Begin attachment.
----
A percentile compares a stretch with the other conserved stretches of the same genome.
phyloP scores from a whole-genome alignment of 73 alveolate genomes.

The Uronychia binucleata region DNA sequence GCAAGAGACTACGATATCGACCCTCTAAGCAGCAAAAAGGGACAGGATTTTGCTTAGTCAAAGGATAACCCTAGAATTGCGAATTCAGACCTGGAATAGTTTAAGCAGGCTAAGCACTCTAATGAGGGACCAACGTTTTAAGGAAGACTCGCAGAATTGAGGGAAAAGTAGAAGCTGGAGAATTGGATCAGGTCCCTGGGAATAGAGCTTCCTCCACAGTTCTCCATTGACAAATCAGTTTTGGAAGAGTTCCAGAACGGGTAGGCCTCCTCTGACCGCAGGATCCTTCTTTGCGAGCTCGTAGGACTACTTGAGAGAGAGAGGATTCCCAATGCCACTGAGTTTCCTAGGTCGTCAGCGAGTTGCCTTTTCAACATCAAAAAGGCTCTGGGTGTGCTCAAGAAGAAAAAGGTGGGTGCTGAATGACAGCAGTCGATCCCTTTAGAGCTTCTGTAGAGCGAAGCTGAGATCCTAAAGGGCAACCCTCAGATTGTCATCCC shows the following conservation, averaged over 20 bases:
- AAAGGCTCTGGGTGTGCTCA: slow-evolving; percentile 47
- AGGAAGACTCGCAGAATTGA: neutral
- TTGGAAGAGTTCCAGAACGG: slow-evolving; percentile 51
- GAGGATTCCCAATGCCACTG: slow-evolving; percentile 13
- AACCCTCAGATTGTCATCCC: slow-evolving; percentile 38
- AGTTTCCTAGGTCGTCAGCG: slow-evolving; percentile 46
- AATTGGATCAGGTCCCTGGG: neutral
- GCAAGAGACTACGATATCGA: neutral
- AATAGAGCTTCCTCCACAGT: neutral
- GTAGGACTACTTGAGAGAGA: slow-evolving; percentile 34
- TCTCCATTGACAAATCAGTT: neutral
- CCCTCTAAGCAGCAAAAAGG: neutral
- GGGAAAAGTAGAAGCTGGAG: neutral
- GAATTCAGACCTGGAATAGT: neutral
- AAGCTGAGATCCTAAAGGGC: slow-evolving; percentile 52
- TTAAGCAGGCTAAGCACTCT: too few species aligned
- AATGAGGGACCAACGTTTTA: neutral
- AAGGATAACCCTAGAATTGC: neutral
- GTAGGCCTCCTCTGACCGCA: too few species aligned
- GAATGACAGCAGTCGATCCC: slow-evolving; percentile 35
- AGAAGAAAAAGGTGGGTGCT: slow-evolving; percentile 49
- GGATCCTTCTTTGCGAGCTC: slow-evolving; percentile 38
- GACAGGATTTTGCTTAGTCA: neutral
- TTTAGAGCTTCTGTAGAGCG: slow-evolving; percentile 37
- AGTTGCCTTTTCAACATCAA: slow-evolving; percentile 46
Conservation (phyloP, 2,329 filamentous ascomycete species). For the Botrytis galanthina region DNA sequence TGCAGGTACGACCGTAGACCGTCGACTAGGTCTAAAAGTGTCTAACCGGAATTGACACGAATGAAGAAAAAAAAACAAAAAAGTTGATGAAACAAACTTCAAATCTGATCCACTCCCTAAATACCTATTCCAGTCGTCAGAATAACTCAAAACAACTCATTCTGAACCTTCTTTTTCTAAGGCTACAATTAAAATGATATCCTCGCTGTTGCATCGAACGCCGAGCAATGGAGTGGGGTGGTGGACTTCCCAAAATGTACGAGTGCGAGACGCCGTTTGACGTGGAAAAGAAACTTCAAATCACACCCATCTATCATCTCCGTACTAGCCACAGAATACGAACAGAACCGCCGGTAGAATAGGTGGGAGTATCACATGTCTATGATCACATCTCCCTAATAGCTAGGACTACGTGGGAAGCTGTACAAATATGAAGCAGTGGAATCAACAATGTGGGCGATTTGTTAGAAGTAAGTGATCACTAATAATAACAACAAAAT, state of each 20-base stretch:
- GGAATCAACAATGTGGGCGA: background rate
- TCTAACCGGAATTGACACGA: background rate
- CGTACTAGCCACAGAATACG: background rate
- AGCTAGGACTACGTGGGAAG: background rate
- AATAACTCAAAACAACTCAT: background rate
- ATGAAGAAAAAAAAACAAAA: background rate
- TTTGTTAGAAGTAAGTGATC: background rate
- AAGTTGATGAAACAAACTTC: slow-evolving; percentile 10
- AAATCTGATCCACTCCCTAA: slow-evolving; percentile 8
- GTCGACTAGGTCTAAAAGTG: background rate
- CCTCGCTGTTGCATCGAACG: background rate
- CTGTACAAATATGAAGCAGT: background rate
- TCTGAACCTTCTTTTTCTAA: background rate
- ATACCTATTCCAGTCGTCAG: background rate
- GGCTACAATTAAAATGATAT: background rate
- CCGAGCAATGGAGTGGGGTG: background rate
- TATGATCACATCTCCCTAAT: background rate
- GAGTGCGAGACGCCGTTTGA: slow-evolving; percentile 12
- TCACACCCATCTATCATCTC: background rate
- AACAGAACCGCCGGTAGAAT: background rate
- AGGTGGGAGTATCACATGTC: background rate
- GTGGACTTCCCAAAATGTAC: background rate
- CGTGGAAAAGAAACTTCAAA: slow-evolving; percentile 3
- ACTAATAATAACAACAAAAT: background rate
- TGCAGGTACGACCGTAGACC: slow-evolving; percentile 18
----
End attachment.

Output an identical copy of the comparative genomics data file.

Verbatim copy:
A percentile compares a stretch with the other conserved stretches of the same genome.
phyloP scores from a whole-genome alignment of 73 alveolate genomes.

The Uronychia binucleata region DNA sequence GCAAGAGACTACGATATCGACCCTCTAAGCAGCAAAAAGGGACAGGATTTTGCTTAGTCAAAGGATAACCCTAGAATTGCGAATTCAGACCTGGAATAGTTTAAGCAGGCTAAGCACTCTAATGAGGGACCAACGTTTTAAGGAAGACTCGCAGAATTGAGGGAAAAGTAGAAGCTGGAGAATTGGATCAGGTCCCTGGGAATAGAGCTTCCTCCACAGTTCTCCATTGACAAATCAGTTTTGGAAGAGTTCCAGAACGGGTAGGCCTCCTCTGACCGCAGGATCCTTCTTTGCGAGCTCGTAGGACTACTTGAGAGAGAGAGGATTCCCAATGCCACTGAGTTTCCTAGGTCGTCAGCGAGTTGCCTTTTCAACATCAAAAAGGCTCTGGGTGTGCTCAAGAAGAAAAAGGTGGGTGCTGAATGACAGCAGTCGATCCCTTTAGAGCTTCTGTAGAGCGAAGCTGAGATCCTAAAGGGCAACCCTCAGATTGTCATCCC shows the following conservation, averaged over 20 bases:
- AAAGGCTCTGGGTGTGCTCA: slow-evolving; percentile 47
- AGGAAGACTCGCAGAATTGA: neutral
- TTGGAAGAGTTCCAGAACGG: slow-evolving; percentile 51
- GAGGATTCCCAATGCCACTG: slow-evolving; percentile 13
- AACCCTCAGATTGTCATCCC: slow-evolving; percentile 38
- AGTTTCCTAGGTCGTCAGCG: slow-evolving; percentile 46
- AATTGGATCAGGTCCCTGGG: neutral
- GCAAGAGACTACGATATCGA: neutral
- AATAGAGCTTCCTCCACAGT: neutral
- GTAGGACTACTTGAGAGAGA: slow-evolving; percentile 34
- TCTCCATTGACAAATCAGTT: neutral
- CCCTCTAAGCAGCAAAAAGG: neutral
- GGGAAAAGTAGAAGCTGGAG: neutral
- GAATTCAGACCTGGAATAGT: neutral
- AAGCTGAGATCCTAAAGGGC: slow-evolving; percentile 52
- TTAAGCAGGCTAAGCACTCT: too few species aligned
- AATGAGGGACCAACGTTTTA: neutral
- AAGGATAACCCTAGAATTGC: neutral
- GTAGGCCTCCTCTGACCGCA: too few species aligned
- GAATGACAGCAGTCGATCCC: slow-evolving; percentile 35
- AGAAGAAAAAGGTGGGTGCT: slow-evolving; percentile 49
- GGATCCTTCTTTGCGAGCTC: slow-evolving; percentile 38
- GACAGGATTTTGCTTAGTCA: neutral
- TTTAGAGCTTCTGTAGAGCG: slow-evolving; percentile 37
- AGTTGCCTTTTCAACATCAA: slow-evolving; percentile 46
Conservation (phyloP, 2,329 filamentous ascomycete species). For the Botrytis galanthina region DNA sequence TGCAGGTACGACCGTAGACCGTCGACTAGGTCTAAAAGTGTCTAACCGGAATTGACACGAATGAAGAAAAAAAAACAAAAAAGTTGATGAAACAAACTTCAAATCTGATCCACTCCCTAAATACCTATTCCAGTCGTCAGAATAACTCAAAACAACTCATTCTGAACCTTCTTTTTCTAAGGCTACAATTAAAATGATATCCTCGCTGTTGCATCGAACGCCGAGCAATGGAGTGGGGTGGTGGACTTCCCAAAATGTACGAGTGCGAGACGCCGTTTGACGTGGAAAAGAAACTTCAAATCACACCCATCTATCATCTCCGTACTAGCCACAGAATACGAACAGAACCGCCGGTAGAATAGGTGGGAGTATCACATGTCTATGATCACATCTCCCTAATAGCTAGGACTACGTGGGAAGCTGTACAAATATGAAGCAGTGGAATCAACAATGTGGGCGATTTGTTAGAAGTAAGTGATCACTAATAATAACAACAAAAT, state of each 20-base stretch:
- GGAATCAACAATGTGGGCGA: background rate
- TCTAACCGGAATTGACACGA: background rate
- CGTACTAGCCACAGAATACG: background rate
- AGCTAGGACTACGTGGGAAG: background rate
- AATAACTCAAAACAACTCAT: background rate
- ATGAAGAAAAAAAAACAAAA: background rate
- TTTGTTAGAAGTAAGTGATC: background rate
- AAGTTGATGAAACAAACTTC: slow-evolving; percentile 10
- AAATCTGATCCACTCCCTAA: slow-evolving; percentile 8
- GTCGACTAGGTCTAAAAGTG: background rate
- CCTCGCTGTTGCATCGAACG: background rate
- CTGTACAAATATGAAGCAGT: background rate
- TCTGAACCTTCTTTTTCTAA: background rate
- ATACCTATTCCAGTCGTCAG: background rate
- GGCTACAATTAAAATGATAT: background rate
- CCGAGCAATGGAGTGGGGTG: background rate
- TATGATCACATCTCCCTAAT: background rate
- GAGTGCGAGACGCCGTTTGA: slow-evolving; percentile 12
- TCACACCCATCTATCATCTC: background rate
- AACAGAACCGCCGGTAGAAT: background rate
- AGGTGGGAGTATCACATGTC: background rate
- GTGGACTTCCCAAAATGTAC: background rate
- CGTGGAAAAGAAACTTCAAA: slow-evolving; percentile 3
- ACTAATAATAACAACAAAAT: background rate
- TGCAGGTACGACCGTAGACC: slow-evolving; percentile 18